Eric Tait: Yes, absolutely. I wrote that article to demystify the process of real estate investing. I didn’t write it to tell people to go out there and buy single-family homes. But for the average physician, most of us have experience of buying a single-family home for our personal residence. Some of us have done well with it, just buy price precision. We’re in a good market. Some bought during residency and bought in areas where the price went down, so they feel like real estate is bad.
What I wanted to do is demystify the process and put it into an investment context. I started with juxtaposing real estate as an asset class versus stocks, bonds, mutual funds, and other things, explaining that you can get all the same returns and return types in real estate that you can in any kind of public equity or public debt kind of structure. We then wanted to go down and explain to people that real estate, when done correctly, you can basically choose your return, which means that if you want to make a 10 percent return, with real estate you can do that.
You may not be able to do it in your backyard. You may have to go somewhere else, but you can say, “My money is worth 15 percent to me.” So then what you do you just figure out, you know what whatever the rental rate is in this market – I just used single-family home. You could use commercial properties, you could use apartments, you could use whatever, but single-family was just to get the context for people that they can easily understand.
Once you know the rental rate of a particular property, once you know what it’s going to cost you if you’re going to use any debt, if you know what record the interest rates are, and then you can get a plug number for management, what’s insurance is going to be, what maintenance is a plug number. The real variable is just what price you’re going to purchase it at to get your backend in investment number. If you want a 10 percent return, well then well, this is the rental rate multiply it by 12, you know what your monthly note is going to be like, what your monthly insurance is going to be, just put a vacancy factor in there.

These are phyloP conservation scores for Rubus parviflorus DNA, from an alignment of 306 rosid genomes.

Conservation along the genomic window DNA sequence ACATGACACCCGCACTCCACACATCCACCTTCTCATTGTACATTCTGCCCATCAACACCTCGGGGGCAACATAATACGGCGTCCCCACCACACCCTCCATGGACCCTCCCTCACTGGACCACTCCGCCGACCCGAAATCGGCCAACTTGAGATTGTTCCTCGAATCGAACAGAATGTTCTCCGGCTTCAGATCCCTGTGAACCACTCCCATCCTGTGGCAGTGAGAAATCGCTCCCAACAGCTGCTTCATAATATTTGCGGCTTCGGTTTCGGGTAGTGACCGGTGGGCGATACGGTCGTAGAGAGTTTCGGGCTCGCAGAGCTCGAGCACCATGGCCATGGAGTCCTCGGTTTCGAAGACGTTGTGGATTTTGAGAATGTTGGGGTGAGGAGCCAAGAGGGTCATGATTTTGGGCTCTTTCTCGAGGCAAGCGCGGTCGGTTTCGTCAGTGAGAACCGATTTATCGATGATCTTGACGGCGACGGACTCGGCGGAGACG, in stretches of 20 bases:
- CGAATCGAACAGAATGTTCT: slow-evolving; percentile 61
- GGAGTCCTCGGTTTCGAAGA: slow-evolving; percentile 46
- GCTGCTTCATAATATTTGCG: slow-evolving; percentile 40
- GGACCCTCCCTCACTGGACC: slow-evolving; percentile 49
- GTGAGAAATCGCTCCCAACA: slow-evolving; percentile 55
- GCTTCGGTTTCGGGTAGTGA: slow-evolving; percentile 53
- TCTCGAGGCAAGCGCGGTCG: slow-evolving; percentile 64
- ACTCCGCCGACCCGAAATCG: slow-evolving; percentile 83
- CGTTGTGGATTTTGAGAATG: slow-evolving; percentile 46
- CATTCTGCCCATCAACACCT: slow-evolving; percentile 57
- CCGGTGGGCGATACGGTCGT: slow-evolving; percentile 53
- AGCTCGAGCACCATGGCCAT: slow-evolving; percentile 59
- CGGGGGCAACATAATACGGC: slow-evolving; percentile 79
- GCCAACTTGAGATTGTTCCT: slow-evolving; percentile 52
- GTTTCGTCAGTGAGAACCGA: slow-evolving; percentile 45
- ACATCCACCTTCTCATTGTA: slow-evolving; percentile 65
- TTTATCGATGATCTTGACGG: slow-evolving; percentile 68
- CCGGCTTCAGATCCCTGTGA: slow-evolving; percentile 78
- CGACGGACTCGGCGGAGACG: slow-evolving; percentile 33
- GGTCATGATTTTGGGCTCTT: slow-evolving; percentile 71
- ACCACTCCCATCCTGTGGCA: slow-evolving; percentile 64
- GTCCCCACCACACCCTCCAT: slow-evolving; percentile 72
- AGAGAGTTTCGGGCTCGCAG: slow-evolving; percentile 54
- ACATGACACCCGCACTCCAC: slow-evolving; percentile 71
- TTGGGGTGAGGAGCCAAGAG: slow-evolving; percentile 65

Okay, now the variable is, “Okay, can I buy it at X or do I have to buy it a Y to get the return that I want?” If you can’t buy a specific asset at the price that you want, then you just don’t buy. There’s really not a lot of guesswork in it. Now granted there is some management variables here and there, but for the most part, there are tried and true management principles that if you follow them, you’re not going to kind of deviate from kind of the norm. And so it’s really not a crapshoot. You can make the decision to purchase or not purchase absolutely based upon what the rental rate is in a particular market.
Now what you do want to do is you have to do a little bit of forecasting and say, “Okay, this is a market that these rental rates in 5 years are going to be roughly higher or lower, but you can take a snapshot in time, too, and say, “You know what, this is what the market has been in the past few years. This is where it’s going. I’m confident that this rental rate will be in place at this point in time, so now I need to buy the asset X amount of dollars to get the return that I want on the backend.”
It’s not guesswork. It only becomes guesswork when you’re buying real estate on the premise that it has to go up in price for you to make money. If you buy it based upon the understanding that you will make money off the cash flow and any price appreciation is just gravy, and you’re happy with your entry price, and the entry returns you will get off your cash flow, then it’s really hard to lose money.
Josh Mettle: That in my opinion is the most important fundamental 101 level understanding that someone has to have before they invest in real estate.
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